Newtimber Hill butterfly walk
Poynings, West Sussex DownsRoute details and mapDownload as a print friendly PDF
Long circular route up, along and down the crest of the South Downs, and back along a winding valley behind the escarpment. One of the best downs for butterflies and flowers on the South Downs, with Adonis and chalkhill blues, dark-green fritillary and silver-spotted skipper. Also good for orchids, including many frog orchids, red star thistle, round-headed rampion, drifts of devil's bit scabious and much autumn gentian.
- Bus stop
Start: Lay-by off C road (old A road, now bypassed), grid ref: TQ268119
From lay-by on east side of road, climb up the bank using the minor chalk track that leads to a stile. Climb over and head diagonally and gradually upslope and left, aiming to the left of a prominent clump of ash trees on the summit. Pick up the main cattle track that skirts below this clump. Use this cattle track to head above the field terraces down the slope, through an area of myriad ant hills, towards the far upper slope. This track will lead you into a corridor through woodland, by an old post. (On windy days, from the stile, hug the lower path that runs along the slope bottom, through two belts of trees, eventually reaching the top of some steps on your left. You then need to ascend a very steep slope to join the cattle track mentioned above).
A major area for Adonis blue and silver-spotted skipper in August. Also many dark-green fritillaries and marbled white in July, Adonis and common blues in June, and dingy skippers in May. Look out for frog orchids in high summer.
Follow the main cattle track into the ash woodland, into a large open glade. There you'll find a dark brick building base (a milking stand). Here, after admiring the view, turn right and uphill, through a narrow path across a belt of scrub and out on to open short turf. Cross this turf, aiming straight ahead towards the old dew ponds.
Turn right down a vehicle track by the main dew pond. This runs through hawthorn scrub out on to open downland in the saddle between two hills. Here, bear left and down along the scrub edge, turning near a lone ash tree on your right. This isn't especially good for butterflies as it's over-grazed by rabbits, but you may see small heath, meadow brown and common blue.
Speckled wood country, then the sheltered open glades are good for marbled white and many visiting butterflies. The short turf before the dew ponds is only good for small heath. All three species of newt breed in the main dew pond, including the rare great crested newt.
Head down and slightly left, past old field terraces. Then cut left and up to meander along the lower slope of the south-facing combe, continuing until you see a fence line in front of you. Then aim for the gate in the bottom right corner of the fence.
A good area for chalkhill blue and common blue, with some Adonis and many of the common downland butterflies. You may see a clouded yellow here too.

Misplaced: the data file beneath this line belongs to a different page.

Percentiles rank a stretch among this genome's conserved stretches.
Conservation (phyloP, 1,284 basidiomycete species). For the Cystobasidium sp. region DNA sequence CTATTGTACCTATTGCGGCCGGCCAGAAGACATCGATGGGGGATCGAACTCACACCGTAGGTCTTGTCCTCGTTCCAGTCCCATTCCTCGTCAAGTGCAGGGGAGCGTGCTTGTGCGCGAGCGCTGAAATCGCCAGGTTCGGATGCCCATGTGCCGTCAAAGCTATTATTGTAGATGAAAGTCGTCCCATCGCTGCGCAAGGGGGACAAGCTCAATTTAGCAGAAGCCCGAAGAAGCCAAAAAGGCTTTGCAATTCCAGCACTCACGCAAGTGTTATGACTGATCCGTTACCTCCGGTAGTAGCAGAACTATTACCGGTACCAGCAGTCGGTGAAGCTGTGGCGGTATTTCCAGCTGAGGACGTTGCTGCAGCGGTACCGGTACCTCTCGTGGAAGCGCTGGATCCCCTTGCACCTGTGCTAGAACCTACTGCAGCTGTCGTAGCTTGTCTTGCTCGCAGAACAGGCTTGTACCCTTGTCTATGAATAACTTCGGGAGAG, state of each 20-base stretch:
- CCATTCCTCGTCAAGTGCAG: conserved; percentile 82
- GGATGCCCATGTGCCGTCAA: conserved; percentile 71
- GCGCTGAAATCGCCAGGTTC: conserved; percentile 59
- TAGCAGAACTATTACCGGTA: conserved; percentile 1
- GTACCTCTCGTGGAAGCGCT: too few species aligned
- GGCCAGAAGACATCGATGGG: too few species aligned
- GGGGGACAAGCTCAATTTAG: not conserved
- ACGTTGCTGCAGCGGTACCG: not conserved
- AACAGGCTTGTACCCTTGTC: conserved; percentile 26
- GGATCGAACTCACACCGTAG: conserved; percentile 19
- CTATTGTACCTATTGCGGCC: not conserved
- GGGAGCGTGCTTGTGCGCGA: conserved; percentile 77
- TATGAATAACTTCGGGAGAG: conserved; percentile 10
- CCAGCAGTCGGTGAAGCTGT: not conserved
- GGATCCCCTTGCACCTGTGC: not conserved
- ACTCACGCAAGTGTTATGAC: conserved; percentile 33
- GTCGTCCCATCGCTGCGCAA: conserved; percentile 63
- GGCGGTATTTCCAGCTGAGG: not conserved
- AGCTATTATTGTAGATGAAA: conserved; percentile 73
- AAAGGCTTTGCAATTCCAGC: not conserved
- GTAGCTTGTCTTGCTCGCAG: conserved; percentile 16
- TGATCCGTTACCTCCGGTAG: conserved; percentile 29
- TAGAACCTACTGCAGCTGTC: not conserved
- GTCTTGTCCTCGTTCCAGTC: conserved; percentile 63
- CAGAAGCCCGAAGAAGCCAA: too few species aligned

After the gate, walk along cattle tracks running along the lower slopes. Avoid the slope bottom track as that runs through rather flowerless and butterfly-free terrain. Eventually come down to the track, to leave the slope by a field gate.
In late summer, butterflies feast on abundant devil's bit scabious flowers. It is also a good area for chalkhill blue and common blue. Look out for red star thistle in poached ground just above the cattle trough.
After the gate, turn right on to the farm lane, through another gate and follow the track through the farm. You can visit the old donkey wheel and some of the old farm buildings. The tea shack is in the furthest of the small farmyards, just off the main track.
A good area for small tortoiseshell and peacock butterflies, which breed on farm nettles. Also look out for holly blue around the garden bushes.
Carry on along the lane, continuing straight on and going through a field gate back on to the down. Aim to the left and downslope of the old chalk quarry, before aiming right upslope a bit, keeping the ash tree belt on your left. Follow a cattle track along the lower downland slope back to the stile by the lay-by.
Back into blues and silver-spotted skippers again, and very good chalk downland flowers. Look out for more orchids, and red star thistle by the field gate (it likes muddy places created by cattle).
End: Lay-by off C road, grid ref: TQ268119
In partnership with
- Trail: Walking
- Grade: Moderate
- Distance: 3 miles (4.8km)
- Time: 3 hours to 4 hours
- OS Map: Explorer 122
Chalk escarpment, avoiding steepest slopes. One modest ascent, no steep descents. Largely dry ground but some muddy patches when wet. No made up paths. Much of route is over short turf or along cattle tracks. Dogs are welcome but must be kept on leads, as livestock in surrounding fields. No dog bins so please take dog litter home.
- How to get here:
By foot: Footpaths from Brighton (5 miles / 8km), Fulking and Poynings (both 1 mile / 1.6km) or South Downs Way. Option to link into The Telegraph Devil's Dyke walk
By bike: Cycle path from Hove off National Cycle Network Route 20, plus others including South Downs Way
By bus: Service 77 from Brighton, weekends and bank holidays, daily in high summer. Alight Devil's Dyke and walk down to Saddlescombe Farm
By train: Brighton, 7 miles (11km) from Devil's Dyke, then take 77 bus (see above)
By car: Signposted 2 miles (3.2km) north of A27 Brighton ring road and 1 mile (1.6km) south of A281. Nearest postcode BN45 7DE. Parking lay-by opposite Saddlescombe Farm